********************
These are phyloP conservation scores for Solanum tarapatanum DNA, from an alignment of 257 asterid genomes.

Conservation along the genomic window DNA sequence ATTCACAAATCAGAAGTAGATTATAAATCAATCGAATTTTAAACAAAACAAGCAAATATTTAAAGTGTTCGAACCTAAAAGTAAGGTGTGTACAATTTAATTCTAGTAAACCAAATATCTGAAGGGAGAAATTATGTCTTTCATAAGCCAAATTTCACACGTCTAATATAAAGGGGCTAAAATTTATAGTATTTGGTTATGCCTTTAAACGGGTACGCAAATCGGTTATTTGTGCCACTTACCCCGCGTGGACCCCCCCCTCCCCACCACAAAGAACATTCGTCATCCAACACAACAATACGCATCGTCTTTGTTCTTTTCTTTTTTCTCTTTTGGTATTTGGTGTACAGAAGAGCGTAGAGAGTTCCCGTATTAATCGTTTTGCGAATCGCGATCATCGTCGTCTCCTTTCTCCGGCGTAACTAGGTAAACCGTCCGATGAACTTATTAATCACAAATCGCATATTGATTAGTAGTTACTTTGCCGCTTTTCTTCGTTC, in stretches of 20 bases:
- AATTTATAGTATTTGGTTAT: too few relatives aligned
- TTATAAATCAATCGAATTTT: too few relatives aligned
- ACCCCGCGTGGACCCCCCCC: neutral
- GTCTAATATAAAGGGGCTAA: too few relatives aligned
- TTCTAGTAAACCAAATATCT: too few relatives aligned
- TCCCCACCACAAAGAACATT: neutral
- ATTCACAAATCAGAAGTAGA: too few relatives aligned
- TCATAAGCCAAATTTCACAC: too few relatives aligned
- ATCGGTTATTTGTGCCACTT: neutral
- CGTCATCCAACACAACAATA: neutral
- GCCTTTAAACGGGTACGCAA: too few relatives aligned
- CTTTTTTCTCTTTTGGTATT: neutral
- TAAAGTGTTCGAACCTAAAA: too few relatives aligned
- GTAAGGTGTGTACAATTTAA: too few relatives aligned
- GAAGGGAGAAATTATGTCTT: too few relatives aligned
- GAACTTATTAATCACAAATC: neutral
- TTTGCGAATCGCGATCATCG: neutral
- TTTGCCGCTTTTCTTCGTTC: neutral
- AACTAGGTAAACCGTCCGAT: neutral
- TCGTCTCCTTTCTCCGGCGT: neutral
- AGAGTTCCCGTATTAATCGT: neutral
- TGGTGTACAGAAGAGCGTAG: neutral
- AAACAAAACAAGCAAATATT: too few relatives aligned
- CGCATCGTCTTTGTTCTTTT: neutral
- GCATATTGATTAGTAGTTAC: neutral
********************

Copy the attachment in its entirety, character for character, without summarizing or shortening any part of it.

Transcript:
These are phyloP conservation scores for Solanum tarapatanum DNA, from an alignment of 257 asterid genomes.

Conservation along the genomic window DNA sequence ATTCACAAATCAGAAGTAGATTATAAATCAATCGAATTTTAAACAAAACAAGCAAATATTTAAAGTGTTCGAACCTAAAAGTAAGGTGTGTACAATTTAATTCTAGTAAACCAAATATCTGAAGGGAGAAATTATGTCTTTCATAAGCCAAATTTCACACGTCTAATATAAAGGGGCTAAAATTTATAGTATTTGGTTATGCCTTTAAACGGGTACGCAAATCGGTTATTTGTGCCACTTACCCCGCGTGGACCCCCCCCTCCCCACCACAAAGAACATTCGTCATCCAACACAACAATACGCATCGTCTTTGTTCTTTTCTTTTTTCTCTTTTGGTATTTGGTGTACAGAAGAGCGTAGAGAGTTCCCGTATTAATCGTTTTGCGAATCGCGATCATCGTCGTCTCCTTTCTCCGGCGTAACTAGGTAAACCGTCCGATGAACTTATTAATCACAAATCGCATATTGATTAGTAGTTACTTTGCCGCTTTTCTTCGTTC, in stretches of 20 bases:
- AATTTATAGTATTTGGTTAT: too few relatives aligned
- TTATAAATCAATCGAATTTT: too few relatives aligned
- ACCCCGCGTGGACCCCCCCC: neutral
- GTCTAATATAAAGGGGCTAA: too few relatives aligned
- TTCTAGTAAACCAAATATCT: too few relatives aligned
- TCCCCACCACAAAGAACATT: neutral
- ATTCACAAATCAGAAGTAGA: too few relatives aligned
- TCATAAGCCAAATTTCACAC: too few relatives aligned
- ATCGGTTATTTGTGCCACTT: neutral
- CGTCATCCAACACAACAATA: neutral
- GCCTTTAAACGGGTACGCAA: too few relatives aligned
- CTTTTTTCTCTTTTGGTATT: neutral
- TAAAGTGTTCGAACCTAAAA: too few relatives aligned
- GTAAGGTGTGTACAATTTAA: too few relatives aligned
- GAAGGGAGAAATTATGTCTT: too few relatives aligned
- GAACTTATTAATCACAAATC: neutral
- TTTGCGAATCGCGATCATCG: neutral
- TTTGCCGCTTTTCTTCGTTC: neutral
- AACTAGGTAAACCGTCCGAT: neutral
- TCGTCTCCTTTCTCCGGCGT: neutral
- AGAGTTCCCGTATTAATCGT: neutral
- TGGTGTACAGAAGAGCGTAG: neutral
- AAACAAAACAAGCAAATATT: too few relatives aligned
- CGCATCGTCTTTGTTCTTTT: neutral
- GCATATTGATTAGTAGTTAC: neutral